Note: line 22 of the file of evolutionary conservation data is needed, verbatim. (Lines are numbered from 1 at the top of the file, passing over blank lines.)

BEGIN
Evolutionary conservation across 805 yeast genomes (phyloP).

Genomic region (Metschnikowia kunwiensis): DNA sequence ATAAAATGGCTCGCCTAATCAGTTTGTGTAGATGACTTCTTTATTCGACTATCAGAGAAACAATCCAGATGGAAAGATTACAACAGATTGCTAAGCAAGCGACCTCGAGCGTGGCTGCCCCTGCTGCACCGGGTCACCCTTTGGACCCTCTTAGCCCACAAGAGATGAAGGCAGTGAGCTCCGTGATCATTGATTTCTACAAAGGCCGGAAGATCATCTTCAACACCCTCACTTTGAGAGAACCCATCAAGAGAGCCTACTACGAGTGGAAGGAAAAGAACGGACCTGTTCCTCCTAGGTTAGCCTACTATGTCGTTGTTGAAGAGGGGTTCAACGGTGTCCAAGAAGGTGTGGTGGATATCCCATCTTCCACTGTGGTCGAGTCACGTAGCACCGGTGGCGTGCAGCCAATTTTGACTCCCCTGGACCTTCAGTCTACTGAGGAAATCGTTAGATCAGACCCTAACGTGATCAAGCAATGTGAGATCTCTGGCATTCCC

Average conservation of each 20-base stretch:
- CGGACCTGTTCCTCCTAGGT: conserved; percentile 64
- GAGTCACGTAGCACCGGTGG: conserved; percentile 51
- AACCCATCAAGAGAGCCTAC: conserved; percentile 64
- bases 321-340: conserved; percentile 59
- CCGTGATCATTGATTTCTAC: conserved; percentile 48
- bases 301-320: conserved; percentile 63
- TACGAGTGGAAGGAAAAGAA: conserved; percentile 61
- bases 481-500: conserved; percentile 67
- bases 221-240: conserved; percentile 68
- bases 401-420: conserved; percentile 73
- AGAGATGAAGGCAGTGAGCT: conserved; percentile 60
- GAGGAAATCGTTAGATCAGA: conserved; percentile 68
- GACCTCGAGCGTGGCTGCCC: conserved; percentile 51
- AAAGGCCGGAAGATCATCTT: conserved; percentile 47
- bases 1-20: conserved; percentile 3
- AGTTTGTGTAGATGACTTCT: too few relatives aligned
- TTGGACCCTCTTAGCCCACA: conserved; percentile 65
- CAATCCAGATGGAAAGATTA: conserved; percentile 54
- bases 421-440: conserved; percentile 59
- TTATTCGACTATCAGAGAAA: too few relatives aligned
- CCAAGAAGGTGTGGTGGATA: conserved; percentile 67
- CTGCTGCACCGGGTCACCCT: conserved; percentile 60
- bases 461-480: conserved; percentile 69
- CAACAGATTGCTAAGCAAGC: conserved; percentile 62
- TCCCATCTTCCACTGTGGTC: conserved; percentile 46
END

- bases 421-440: conserved; percentile 59